I’ve been meaning to do this for a long time…so without further delay, here is my DIY anemometer.

For those not familiar with what an anemometer is, they are used to measure wind speed. There are certain drawbacks to my design, but after having it active for at least 6 months. I think it works fairly well. The way it works is that it has a reed switch that is triggered with a magnet. In my program, I have it hooked up to an interrupt and count the number of times it triggers within 10 seconds and then plug that into a formula. To come up with this formula, I created a setup on an Arduino that constantly looped the 10 second count. My wife and I took the car out to a county road and did some tests at different speeds. I took the average of 3 tries at 5 different speeds to create the formula I use to convert trigger count to mph.

What you’ll need:


A 7/16″ threaded rod with some nuts and a washer, a 3/4″ to 1″ PVC “T”, a 1 1/2″ PVC cap, a 1″ cap (I think this is the size that fits over one of the sides of the “T”), a slip bushing that will fit in one of the 3/4″ sides of the “T” (that the next item will also fit in), a bearing, 3 ladle spoons (cheap @ Walmart), some small bolts and nuts (I’ll place the size in later), a very small magnet, a reed switch, and some cat 3 (or cat 5) cable.


The first step is a bit of work. You have to get the bearing inside the bushing and have it flat with the bushing. What you’ll need to do is sand out the bushing some and use a piece of wood and a clamp to squeeze it in. It’s very important that it is as straight as possible.


Next we begin to make the shaft. Place a lock nut at one end of your 7/16″ threaded rod.


Now place the rod through the bearing so that the lock nut is inside the bushing. On the other end of the threaded bushing, you’ll need two nuts. The first nut will need to hold the rod against the bearing, but not so tight that the rod will not spin. The second nut is to make sure that the first nut doesn’t move. (Work the first nut down to a list past the tightness to the bearing you need, then put the second nut on. Tighten the second nut while loosening the first to get it good and locked.)


Now comes another difficult part. You’ll need to put a hole for the rod in the exact middle of the 1 1/2″ PVC cap. I think I went through 5 caps before I got it right. (A drill press is your friend). You also need to place two holes in each of the ladles so that your small screws will fit. (These are stainless steel, so go slow! It’s fairly difficult to drill through it) Make sure they are in the center of the handle and that you have the center line marked the same for each spoon. The other piece of this step, you’ll need to bend the handles of the ladles so that they are perpendicular to the ladle. (The come kind of curvy)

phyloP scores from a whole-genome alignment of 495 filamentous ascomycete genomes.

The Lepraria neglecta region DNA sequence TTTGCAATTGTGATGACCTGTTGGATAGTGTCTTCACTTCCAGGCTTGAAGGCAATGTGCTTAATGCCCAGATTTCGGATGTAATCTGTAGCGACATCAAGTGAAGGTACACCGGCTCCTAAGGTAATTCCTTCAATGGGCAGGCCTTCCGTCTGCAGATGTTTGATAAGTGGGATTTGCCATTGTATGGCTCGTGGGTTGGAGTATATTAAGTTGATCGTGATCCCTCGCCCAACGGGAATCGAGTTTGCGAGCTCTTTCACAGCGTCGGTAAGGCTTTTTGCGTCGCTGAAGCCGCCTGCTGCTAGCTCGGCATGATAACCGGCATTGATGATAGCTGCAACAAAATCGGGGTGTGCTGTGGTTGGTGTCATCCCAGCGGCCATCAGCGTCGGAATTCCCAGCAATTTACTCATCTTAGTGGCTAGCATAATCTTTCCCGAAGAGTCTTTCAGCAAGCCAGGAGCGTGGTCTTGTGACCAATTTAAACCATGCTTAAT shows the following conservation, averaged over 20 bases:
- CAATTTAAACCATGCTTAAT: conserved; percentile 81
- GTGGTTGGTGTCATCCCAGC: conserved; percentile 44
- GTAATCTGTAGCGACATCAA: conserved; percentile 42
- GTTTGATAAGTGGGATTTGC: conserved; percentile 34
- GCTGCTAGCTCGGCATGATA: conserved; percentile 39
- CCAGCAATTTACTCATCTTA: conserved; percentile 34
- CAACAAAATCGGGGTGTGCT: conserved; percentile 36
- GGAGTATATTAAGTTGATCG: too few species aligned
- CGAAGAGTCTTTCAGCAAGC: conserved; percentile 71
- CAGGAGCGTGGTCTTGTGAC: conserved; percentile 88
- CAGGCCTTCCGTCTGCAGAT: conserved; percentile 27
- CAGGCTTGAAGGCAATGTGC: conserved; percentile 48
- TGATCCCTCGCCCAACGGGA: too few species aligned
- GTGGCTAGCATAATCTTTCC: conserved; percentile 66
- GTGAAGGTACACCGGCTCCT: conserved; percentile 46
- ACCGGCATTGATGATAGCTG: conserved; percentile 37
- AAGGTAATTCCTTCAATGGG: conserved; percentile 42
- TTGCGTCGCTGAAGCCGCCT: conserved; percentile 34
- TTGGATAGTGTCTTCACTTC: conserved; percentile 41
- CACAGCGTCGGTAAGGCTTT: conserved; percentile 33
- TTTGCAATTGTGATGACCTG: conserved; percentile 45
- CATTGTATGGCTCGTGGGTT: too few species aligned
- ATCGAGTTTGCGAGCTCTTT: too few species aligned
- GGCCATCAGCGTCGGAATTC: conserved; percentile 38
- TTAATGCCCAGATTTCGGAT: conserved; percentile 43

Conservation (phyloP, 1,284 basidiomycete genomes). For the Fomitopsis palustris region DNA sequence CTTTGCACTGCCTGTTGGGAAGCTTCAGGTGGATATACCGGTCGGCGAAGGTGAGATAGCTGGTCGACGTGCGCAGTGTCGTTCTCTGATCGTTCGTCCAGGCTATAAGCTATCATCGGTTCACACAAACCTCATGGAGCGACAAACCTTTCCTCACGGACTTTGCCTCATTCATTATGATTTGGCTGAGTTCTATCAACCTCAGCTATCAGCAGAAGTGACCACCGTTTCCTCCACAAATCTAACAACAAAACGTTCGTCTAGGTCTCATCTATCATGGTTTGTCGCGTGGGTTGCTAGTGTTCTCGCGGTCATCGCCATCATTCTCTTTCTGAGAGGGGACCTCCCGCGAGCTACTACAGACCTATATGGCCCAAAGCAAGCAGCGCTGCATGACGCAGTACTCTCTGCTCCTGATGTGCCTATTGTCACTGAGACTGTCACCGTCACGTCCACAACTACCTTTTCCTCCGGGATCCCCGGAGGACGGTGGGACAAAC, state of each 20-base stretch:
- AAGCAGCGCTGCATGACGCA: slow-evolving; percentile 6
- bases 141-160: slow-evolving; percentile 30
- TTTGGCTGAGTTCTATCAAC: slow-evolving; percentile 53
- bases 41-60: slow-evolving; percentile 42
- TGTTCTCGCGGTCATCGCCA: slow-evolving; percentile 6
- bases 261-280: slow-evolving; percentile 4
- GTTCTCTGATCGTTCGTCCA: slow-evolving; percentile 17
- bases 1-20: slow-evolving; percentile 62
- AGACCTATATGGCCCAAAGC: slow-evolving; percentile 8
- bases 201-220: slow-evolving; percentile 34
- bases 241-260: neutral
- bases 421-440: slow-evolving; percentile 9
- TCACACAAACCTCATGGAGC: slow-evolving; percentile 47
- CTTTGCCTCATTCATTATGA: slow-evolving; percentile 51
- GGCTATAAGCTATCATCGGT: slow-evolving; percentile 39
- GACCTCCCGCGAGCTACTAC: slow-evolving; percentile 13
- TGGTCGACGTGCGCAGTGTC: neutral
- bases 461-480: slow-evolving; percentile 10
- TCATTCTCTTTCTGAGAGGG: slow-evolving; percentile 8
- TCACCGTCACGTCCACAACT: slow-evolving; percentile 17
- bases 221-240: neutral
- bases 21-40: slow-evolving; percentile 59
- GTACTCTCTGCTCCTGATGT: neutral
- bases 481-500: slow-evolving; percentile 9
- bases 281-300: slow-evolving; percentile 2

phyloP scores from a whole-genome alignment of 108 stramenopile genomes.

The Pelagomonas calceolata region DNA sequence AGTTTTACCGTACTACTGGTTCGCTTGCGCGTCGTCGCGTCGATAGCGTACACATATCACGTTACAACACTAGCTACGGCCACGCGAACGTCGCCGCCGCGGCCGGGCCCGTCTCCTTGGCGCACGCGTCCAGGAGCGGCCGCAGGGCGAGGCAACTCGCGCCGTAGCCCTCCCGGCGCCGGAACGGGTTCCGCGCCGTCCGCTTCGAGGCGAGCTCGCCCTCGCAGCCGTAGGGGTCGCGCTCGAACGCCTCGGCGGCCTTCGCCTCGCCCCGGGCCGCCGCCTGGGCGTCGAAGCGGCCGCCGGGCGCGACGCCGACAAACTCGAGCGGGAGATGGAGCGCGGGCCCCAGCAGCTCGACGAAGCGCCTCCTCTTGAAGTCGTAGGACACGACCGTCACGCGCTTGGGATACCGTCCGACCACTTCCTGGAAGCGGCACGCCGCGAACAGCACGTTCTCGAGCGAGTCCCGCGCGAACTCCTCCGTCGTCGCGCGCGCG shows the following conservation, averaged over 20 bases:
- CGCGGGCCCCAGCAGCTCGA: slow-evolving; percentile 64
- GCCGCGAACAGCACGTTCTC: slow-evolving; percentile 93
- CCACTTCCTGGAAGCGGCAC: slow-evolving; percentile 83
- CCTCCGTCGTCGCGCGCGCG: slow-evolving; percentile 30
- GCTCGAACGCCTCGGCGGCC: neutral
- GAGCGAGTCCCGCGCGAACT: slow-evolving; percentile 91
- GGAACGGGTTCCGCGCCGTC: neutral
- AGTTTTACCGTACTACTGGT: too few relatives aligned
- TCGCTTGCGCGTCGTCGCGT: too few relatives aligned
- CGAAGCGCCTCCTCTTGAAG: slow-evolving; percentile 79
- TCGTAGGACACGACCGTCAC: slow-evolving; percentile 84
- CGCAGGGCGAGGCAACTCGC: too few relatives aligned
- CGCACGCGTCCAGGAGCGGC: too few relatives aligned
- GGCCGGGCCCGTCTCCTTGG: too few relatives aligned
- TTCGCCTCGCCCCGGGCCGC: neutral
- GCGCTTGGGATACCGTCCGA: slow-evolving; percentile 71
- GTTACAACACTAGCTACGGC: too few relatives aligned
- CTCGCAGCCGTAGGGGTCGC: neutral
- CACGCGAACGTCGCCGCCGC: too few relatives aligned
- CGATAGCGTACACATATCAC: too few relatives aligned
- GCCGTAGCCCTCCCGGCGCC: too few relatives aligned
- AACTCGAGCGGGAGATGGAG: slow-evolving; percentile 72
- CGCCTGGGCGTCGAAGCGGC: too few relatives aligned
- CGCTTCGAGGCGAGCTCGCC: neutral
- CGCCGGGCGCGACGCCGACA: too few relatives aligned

Showing the center lines and the bent handles.


To attach the ladles to the PVC cap, you’ll need to mark and drill 3 holes. They need to be 2 7/16″ from each other and 1″ from the bottom of the cap. (Using a soft sewing tape measure works well for this.


Now here’s where the center line comes in handy. You’ll need to bend the handles of the ladles on this center line as shown.


Now attach the first ladle to the cap and get it level with a table. Mark and drill the hole for the other screw and attach the other side of the ladle to the cap. Continue to do this for the other two ladles. (I used lock nuts to attach these screws.


Hot glue your magnet (or 3) inside the cap.


Now for some of the electronics. Take your reed switch and bend one side like shown. Be VERY CAREFUL, these are delicate.


Now solder a wire to each side as shown and place shrink tube over the joints. I have found that you will need water proof this a bit. There are two ways to accomplish this…carefully place shrink tube over the reed switch and seal up the top, or buy these from Sparkfun.


In this step you’ll need to cut your threaded rod to size. Place two nuts (use the locking feature explained earlier) and a washer on the rod and place the cap on. Adjust the nuts so that the magnet would pass over the reed switch when shown attached above. Give yourself enough room on top side of the cap to place two more nuts on and cut the rod with a hacksaw. Be careful not to mess up the threads. (Too much). Next use hot glue to attach the reed switch and wire as shown. Almost Done!



Finishing up, drill a hole in the side of the “T” so the wire can go back inside. Hot glue around the wire to keep it still. You can use 1″ PVC to connect it to the other parts of the weather station. (as shown in the following picture..) Place the cap on the underside of the “T” to keep things out. Here is a finished version on the desk and attached to the “mast”. I will post the python (and now Trinket as I’ll go into later) code that use later.